KÁRUK MEDICINE WOMAN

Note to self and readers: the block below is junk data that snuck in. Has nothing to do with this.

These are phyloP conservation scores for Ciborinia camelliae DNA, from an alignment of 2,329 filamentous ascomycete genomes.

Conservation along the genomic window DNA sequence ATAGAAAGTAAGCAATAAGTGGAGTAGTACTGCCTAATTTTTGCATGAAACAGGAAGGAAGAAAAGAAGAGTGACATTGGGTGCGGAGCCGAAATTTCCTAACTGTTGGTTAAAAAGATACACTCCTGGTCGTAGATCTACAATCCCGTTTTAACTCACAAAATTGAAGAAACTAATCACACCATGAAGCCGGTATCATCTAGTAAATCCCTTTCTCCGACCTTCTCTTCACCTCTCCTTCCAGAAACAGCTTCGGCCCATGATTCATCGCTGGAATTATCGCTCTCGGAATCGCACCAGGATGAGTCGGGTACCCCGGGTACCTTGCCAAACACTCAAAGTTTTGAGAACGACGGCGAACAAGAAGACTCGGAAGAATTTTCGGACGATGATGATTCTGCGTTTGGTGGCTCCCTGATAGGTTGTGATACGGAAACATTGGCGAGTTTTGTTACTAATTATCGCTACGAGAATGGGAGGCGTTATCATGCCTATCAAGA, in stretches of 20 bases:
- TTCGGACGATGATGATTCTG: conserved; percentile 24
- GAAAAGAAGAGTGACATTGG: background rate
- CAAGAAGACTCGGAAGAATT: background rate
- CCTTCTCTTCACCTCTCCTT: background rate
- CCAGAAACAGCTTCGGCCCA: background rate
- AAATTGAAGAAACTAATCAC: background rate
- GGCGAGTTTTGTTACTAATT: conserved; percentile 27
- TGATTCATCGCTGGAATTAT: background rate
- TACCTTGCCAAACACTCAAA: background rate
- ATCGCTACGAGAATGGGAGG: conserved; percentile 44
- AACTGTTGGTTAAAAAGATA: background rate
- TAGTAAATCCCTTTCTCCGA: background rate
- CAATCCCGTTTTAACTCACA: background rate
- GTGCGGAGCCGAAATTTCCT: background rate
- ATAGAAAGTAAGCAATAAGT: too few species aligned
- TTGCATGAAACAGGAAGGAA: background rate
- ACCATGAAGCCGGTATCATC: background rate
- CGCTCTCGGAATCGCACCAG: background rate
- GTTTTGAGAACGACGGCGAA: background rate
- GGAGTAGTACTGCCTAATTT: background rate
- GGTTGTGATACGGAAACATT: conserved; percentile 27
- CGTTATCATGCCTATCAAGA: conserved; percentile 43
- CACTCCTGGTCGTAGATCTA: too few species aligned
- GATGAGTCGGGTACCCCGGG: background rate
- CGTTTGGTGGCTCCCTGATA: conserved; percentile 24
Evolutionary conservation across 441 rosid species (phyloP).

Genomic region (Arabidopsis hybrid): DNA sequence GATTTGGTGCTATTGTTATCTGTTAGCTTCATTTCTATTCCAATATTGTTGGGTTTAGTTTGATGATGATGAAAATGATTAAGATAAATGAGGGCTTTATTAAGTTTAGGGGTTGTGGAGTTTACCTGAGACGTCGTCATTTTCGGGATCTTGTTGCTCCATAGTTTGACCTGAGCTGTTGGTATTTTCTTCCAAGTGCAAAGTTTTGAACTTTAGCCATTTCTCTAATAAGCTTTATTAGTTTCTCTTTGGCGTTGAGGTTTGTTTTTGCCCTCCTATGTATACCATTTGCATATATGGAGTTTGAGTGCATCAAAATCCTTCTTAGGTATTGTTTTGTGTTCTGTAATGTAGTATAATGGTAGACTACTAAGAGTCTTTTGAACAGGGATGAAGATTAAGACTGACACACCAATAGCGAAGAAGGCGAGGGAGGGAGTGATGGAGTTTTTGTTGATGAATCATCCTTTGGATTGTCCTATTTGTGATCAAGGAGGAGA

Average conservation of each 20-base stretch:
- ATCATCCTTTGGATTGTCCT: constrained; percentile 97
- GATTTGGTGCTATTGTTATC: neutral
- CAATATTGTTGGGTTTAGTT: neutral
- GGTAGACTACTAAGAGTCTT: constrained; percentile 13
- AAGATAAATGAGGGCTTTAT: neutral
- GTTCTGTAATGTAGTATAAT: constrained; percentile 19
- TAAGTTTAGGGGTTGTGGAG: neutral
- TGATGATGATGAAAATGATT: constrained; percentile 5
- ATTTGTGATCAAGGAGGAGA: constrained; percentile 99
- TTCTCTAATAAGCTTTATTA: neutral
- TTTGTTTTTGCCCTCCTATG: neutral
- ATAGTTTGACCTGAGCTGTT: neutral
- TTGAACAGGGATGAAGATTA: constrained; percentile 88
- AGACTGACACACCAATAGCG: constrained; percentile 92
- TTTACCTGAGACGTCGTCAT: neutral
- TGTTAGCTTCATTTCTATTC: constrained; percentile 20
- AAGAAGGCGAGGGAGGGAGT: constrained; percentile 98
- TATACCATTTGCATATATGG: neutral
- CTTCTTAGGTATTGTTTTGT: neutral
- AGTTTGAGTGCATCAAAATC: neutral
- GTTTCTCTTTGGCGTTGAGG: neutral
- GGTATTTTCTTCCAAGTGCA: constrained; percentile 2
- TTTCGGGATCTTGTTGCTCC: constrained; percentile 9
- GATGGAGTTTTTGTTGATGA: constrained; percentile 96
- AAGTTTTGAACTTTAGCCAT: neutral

A respected Káruk elder, Elizabeth Case was was born in a small Káruk village on the Salmon River in Northern California that, in 1875, became Somes Bar. She later moved to the Quartz Valley Indian Reservation where she was a major contributor in rejuvenating the Karuk language, culture and history. Throughout her life, Elizabeth was a teacher for young girls. It was very important to her that girls learn to respect themselves and others in the traditional ways. As they entered womanhood, she guided them through the Flower Dance coming-of-age ceremonies. During the early 1970s, Elizabeth worked alongside other elders to bring back one of the ancient ceremonial healing dances, the Brush Dance. She was considered to be a medicine woman from that point on and continued with her work until the early 1990s.